Scaling from individual interactions to community dynamics in avian assemblages

This research is supported by an Ambizione fellowship by the Swiss National Science Foundation (2016-2019; Grant no. PZ00P3_168136 to Damaris Zurell)


Biodiversity loss due to global environmental change is expected to increase rapidly throughout the 21st century posing a major challenge to nature conservation and society. In order to anticipate and mitigate negative impacts on ecosystem functions and services, models are needed that reliably depict the abiotic and biotic drivers that determine species and community response to environmental change. Correlative species distribution models (SDMs) have been widely used in this context, but remain criticised for only implicitly accounting for interspecific interactions and for not being able to properly disentangle the fundamental and realised niche of a species. Recently, new tools have been introduced that integrate SDMs with community ecological methods of co-occurrence analyses. So-called joint species distribution models (JSDMs) simultaneously estimate the distribution of multiple species and allow partitioning species co-occurrence patterns into species-specific environmental responses and residual correlations between species, which may result from interspecific interactions but also from unmeasured environmental factors. JSDMs provide an exciting development in macroecology and community ecology, but are still in its infancy with few available applications and without rigorous evaluation. Important questions remain regarding, for example, the scale dependence and spatiotemporal variation in interspecific interaction mechanisms and their effect on JSDM performance, the specific data needed for reliably identifying these mechanisms, and the applicability of JSDMs for climate impact assessments.

This project will focus on Swiss avian communities and aims at: (1) evaluating the ability of JSDMs to detect and reliably quantify different interspecific interaction mechanisms, and to predict avian communities under scenarios of climate change; (2) evaluating the scale dependence of interspecific interaction processes in avian assemblages and their relation to functional traits; (3) assessing the extent of spatial and temporal variation in interspecific interactions for selected bird assemblages; and (4) incorporating trait information into JSDMs to understand how behavioural syndromes mediate interspecific interactions in birds. To achieve these goals, the project will make use of the extensive bird monitoring programmes of Switzerland in close collaboration with the Swiss Ornithological Institute, supplemented by targeted simulation experiments that allow testing the models against specific underlying assumptions. The project is expected to provide both theoretical and conceptual advancements in model-based predictions of species range and community changes by explicitly studying the link between local scale biotic interactions and large-scale avian community patterns, and by combining extensive empirical and theoretical analyses to define practical requirements and guidelines for the implementation of community assemblage predictions. Moreover, it will help understanding the complexities of Swiss avian assemblages and help anticipating potential environmental change-induced changes to Swiss avian diversity.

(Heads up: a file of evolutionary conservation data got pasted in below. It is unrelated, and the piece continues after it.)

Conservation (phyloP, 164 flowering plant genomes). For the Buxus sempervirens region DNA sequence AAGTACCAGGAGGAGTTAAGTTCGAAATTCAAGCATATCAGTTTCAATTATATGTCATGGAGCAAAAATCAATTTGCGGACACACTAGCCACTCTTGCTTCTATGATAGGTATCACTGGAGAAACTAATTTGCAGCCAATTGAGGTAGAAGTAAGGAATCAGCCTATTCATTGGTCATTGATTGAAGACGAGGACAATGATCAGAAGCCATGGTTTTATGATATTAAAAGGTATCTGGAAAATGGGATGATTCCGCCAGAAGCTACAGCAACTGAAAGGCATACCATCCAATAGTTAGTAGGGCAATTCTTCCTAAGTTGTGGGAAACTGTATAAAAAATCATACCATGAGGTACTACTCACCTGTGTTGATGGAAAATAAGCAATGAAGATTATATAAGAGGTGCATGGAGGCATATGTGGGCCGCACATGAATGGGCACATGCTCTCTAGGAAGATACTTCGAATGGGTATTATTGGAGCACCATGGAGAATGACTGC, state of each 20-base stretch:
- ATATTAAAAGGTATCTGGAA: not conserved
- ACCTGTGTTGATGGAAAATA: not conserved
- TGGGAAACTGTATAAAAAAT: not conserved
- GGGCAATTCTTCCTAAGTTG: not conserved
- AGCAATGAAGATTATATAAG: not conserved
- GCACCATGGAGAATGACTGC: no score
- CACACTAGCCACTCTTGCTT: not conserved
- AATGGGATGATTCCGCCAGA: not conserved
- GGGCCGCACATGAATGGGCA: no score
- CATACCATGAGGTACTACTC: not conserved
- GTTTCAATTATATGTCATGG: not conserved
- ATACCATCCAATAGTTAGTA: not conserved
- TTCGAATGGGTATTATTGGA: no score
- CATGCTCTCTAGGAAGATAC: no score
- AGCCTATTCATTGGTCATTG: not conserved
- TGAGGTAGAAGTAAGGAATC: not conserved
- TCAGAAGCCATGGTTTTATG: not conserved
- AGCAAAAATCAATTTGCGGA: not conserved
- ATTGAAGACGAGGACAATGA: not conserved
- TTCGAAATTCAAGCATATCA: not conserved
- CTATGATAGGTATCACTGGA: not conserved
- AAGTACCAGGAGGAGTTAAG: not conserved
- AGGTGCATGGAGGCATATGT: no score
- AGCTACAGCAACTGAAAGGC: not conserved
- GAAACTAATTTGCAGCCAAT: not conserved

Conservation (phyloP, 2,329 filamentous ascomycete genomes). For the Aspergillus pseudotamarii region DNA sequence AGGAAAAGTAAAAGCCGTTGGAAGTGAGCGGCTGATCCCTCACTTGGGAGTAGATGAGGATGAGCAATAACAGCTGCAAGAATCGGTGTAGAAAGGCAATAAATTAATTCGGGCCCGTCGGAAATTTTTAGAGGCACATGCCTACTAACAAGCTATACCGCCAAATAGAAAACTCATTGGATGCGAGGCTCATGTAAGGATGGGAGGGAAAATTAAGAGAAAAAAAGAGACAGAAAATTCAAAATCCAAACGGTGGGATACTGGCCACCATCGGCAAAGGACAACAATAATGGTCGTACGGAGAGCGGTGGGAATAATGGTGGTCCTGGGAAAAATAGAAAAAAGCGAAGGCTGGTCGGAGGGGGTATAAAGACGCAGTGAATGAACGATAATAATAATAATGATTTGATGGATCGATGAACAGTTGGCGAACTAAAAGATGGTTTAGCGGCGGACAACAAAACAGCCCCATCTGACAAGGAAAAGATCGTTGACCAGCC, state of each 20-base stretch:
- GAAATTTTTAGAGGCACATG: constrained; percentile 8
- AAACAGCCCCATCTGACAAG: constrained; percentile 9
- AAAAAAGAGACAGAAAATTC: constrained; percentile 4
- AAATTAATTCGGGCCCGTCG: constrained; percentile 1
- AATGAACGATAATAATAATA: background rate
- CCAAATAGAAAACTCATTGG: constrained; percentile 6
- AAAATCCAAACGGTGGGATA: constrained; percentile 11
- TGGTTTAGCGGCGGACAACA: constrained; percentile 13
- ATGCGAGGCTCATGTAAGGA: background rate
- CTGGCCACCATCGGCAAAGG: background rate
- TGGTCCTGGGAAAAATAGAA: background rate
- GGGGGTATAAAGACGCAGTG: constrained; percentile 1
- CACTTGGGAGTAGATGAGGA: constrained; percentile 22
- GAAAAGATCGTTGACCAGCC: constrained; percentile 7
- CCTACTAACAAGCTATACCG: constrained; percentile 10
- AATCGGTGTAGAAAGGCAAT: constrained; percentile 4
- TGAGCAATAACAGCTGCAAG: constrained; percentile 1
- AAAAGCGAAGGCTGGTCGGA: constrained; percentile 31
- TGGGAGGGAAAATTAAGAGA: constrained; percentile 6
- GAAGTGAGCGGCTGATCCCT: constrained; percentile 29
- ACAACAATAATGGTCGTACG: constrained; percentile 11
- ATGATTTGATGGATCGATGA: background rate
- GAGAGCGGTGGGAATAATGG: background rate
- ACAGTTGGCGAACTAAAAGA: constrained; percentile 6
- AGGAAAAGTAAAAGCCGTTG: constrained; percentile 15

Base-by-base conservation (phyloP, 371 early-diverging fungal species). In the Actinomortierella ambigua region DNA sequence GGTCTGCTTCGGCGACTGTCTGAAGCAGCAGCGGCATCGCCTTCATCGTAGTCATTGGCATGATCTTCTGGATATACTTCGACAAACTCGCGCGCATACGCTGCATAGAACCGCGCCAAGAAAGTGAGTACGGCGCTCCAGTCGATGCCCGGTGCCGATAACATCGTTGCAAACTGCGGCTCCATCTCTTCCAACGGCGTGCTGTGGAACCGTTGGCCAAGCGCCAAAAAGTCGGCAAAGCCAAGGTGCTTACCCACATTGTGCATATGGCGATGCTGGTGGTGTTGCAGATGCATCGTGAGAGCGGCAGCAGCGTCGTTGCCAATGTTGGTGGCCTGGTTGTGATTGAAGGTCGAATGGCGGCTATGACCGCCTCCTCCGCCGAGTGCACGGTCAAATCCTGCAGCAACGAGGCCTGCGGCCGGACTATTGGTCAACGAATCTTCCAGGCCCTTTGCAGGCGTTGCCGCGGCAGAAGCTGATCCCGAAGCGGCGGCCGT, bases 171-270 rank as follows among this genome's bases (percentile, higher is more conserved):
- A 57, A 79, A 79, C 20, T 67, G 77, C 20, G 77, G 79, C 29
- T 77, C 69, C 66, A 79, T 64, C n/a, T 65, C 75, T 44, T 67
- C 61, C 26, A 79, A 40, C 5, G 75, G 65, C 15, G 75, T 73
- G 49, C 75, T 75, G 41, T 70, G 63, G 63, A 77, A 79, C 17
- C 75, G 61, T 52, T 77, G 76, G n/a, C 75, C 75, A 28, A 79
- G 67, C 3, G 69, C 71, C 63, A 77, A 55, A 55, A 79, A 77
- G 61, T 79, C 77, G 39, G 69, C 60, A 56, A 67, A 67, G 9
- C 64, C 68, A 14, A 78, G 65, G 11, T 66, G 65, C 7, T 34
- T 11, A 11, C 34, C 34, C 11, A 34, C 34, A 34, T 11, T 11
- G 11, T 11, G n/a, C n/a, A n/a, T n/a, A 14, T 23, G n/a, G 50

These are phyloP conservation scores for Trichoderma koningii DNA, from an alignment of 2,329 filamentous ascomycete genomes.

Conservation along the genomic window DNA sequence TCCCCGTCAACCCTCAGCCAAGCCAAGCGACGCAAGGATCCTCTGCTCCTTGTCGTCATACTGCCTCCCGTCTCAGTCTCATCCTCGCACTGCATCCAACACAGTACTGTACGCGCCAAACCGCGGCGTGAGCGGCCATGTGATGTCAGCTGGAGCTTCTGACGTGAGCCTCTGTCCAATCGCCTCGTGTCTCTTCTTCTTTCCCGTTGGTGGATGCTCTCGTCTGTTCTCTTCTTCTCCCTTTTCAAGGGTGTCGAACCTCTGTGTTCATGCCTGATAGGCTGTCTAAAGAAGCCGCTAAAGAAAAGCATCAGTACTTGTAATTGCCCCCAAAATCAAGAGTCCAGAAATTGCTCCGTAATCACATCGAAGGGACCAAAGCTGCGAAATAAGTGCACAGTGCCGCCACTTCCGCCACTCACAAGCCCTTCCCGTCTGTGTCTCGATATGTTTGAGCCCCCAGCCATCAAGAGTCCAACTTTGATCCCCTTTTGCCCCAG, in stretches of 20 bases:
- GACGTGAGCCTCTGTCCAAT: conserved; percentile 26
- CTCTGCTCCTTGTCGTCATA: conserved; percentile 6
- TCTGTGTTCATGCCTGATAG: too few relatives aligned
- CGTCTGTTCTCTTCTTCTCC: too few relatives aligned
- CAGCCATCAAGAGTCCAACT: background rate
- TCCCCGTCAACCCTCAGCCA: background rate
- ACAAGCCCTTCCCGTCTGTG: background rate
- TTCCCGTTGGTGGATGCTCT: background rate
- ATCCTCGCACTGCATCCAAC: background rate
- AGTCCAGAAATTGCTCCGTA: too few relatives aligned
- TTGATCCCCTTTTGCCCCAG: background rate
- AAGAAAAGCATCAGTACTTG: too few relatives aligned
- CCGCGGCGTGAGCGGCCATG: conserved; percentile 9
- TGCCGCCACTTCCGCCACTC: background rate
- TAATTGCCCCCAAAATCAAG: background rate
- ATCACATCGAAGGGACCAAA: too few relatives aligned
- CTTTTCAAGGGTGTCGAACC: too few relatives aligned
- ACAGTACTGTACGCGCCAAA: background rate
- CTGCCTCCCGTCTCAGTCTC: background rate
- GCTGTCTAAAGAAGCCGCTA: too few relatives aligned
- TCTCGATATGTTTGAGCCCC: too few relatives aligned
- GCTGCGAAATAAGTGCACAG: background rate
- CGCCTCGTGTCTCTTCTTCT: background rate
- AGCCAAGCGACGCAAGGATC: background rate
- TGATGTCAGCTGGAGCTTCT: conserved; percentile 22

• Catherine H Graham, Rafael O Wüest and Niklaus E Zimmermann, WSL, Switzerland
  • Thomas Sattler and Marc Kéry, Swiss Ornithological Institute, Sempach, Switzerland